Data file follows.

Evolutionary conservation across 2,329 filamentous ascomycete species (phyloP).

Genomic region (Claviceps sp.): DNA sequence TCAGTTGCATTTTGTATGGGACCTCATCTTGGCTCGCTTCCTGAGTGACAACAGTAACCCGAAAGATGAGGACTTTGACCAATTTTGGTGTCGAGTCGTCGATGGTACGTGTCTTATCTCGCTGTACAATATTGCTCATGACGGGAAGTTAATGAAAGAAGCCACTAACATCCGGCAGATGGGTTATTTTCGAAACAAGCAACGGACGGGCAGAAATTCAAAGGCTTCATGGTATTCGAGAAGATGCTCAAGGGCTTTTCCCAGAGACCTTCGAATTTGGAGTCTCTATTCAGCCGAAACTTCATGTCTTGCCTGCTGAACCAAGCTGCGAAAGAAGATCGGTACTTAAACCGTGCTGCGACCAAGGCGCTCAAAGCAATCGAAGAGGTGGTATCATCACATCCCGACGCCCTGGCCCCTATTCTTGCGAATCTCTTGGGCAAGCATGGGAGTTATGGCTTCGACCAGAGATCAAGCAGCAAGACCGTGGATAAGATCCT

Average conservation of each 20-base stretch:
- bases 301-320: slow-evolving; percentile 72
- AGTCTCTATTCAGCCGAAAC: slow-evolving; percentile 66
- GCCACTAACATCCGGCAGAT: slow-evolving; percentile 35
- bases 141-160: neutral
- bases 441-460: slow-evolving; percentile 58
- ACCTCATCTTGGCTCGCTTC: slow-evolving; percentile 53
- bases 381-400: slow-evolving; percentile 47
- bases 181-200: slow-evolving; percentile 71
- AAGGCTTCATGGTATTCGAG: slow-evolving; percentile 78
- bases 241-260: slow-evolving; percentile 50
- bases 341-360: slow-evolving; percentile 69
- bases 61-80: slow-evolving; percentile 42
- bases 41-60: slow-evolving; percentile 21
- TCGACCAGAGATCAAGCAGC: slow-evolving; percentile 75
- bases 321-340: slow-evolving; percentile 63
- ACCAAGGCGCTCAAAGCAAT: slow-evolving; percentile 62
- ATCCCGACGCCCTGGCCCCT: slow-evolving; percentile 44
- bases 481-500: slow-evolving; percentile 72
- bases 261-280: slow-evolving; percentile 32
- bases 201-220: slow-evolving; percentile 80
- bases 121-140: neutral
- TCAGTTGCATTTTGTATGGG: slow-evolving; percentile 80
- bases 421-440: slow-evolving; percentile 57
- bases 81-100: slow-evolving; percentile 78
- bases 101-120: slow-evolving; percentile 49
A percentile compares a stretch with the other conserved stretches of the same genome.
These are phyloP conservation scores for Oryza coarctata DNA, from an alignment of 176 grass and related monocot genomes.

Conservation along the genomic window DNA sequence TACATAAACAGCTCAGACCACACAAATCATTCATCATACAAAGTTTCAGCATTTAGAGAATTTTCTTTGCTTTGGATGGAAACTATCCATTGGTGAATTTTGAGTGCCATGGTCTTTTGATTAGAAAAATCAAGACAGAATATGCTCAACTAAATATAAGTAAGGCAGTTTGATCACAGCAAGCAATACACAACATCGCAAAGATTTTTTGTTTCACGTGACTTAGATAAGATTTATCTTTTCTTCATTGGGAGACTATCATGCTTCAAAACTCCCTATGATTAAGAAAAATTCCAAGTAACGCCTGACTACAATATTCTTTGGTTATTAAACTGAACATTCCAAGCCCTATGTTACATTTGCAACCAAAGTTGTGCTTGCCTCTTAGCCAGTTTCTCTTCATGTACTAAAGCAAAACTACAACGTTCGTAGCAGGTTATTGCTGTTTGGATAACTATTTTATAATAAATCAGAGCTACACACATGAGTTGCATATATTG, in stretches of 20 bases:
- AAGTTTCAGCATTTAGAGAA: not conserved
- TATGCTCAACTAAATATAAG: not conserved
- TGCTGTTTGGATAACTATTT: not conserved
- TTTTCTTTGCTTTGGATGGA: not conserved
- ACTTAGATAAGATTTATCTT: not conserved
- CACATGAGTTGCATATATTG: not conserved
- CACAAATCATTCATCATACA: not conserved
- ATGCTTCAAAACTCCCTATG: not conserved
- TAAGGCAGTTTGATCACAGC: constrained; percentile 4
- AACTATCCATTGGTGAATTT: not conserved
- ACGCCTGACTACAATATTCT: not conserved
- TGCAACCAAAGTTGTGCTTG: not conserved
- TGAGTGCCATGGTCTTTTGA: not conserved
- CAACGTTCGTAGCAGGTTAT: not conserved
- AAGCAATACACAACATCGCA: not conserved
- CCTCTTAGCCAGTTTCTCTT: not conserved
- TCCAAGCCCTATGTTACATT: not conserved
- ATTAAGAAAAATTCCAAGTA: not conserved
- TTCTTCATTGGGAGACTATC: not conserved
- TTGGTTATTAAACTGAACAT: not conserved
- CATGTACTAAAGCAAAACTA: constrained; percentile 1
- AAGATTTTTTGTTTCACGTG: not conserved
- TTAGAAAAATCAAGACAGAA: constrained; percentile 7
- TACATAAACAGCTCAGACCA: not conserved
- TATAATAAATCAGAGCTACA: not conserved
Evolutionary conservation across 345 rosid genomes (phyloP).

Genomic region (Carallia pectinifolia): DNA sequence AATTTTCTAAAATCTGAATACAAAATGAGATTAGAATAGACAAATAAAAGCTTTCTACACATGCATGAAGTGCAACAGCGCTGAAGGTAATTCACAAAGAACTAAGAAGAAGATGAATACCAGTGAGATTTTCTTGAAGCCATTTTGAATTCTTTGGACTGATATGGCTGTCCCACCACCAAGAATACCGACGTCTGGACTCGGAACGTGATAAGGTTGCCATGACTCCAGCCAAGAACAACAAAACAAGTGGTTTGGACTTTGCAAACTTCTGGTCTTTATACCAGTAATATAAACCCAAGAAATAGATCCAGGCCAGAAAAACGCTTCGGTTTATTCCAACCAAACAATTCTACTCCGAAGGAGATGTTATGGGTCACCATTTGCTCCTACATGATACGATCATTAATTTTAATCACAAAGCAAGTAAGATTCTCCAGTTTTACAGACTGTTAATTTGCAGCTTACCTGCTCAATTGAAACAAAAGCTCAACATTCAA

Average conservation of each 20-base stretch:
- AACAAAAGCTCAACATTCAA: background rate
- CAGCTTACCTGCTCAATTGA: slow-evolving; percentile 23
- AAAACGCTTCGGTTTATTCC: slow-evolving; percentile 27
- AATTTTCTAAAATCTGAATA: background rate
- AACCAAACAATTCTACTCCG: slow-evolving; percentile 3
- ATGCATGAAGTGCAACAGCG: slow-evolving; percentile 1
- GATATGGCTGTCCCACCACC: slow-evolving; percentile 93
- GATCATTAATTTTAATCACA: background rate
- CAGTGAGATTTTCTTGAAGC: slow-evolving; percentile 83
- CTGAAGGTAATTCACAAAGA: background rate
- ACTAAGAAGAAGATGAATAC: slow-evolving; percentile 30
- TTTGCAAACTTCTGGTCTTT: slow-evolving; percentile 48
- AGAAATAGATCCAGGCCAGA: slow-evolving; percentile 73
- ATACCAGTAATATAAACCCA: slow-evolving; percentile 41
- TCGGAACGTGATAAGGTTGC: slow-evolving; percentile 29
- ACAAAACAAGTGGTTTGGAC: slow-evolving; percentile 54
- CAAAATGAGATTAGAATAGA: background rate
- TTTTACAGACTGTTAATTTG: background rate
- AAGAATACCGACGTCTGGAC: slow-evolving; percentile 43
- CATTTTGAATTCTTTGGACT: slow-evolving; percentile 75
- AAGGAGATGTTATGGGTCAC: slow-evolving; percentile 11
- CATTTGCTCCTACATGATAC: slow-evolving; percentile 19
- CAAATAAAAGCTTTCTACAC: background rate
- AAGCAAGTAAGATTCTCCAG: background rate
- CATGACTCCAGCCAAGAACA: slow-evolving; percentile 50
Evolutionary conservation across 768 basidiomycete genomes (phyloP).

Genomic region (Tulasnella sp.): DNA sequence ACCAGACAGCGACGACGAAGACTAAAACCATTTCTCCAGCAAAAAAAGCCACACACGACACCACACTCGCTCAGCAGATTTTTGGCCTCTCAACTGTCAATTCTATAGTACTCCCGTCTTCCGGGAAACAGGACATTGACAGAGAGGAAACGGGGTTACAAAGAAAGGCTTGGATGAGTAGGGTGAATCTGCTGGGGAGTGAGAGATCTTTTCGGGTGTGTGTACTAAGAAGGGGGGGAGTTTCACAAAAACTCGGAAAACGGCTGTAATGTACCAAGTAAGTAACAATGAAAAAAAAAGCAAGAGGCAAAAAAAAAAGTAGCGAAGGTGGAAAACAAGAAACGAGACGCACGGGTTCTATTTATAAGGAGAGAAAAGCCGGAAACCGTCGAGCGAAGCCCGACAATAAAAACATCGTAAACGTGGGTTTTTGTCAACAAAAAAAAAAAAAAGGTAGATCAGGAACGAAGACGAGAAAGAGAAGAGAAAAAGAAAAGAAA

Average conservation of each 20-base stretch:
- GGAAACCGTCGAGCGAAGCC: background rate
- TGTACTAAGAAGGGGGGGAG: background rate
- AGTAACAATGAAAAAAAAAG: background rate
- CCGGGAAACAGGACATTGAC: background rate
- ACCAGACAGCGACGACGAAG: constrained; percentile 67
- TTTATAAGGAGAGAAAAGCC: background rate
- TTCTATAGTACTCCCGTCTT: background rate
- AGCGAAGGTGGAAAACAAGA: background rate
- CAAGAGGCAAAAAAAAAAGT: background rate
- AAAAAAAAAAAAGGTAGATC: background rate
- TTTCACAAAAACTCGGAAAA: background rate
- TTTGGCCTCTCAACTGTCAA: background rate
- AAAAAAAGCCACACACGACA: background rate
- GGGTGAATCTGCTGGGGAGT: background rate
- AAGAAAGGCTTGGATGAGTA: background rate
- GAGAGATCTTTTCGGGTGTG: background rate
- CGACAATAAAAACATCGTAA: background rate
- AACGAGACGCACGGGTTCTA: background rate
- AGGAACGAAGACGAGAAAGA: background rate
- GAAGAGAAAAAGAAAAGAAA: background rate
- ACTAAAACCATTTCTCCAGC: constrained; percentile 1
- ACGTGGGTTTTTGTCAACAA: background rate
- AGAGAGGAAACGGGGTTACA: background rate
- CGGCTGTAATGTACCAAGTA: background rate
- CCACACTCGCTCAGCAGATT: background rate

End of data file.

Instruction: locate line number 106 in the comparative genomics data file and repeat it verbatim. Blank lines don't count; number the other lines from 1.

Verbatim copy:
- AGGAACGAAGACGAGAAAGA: background rate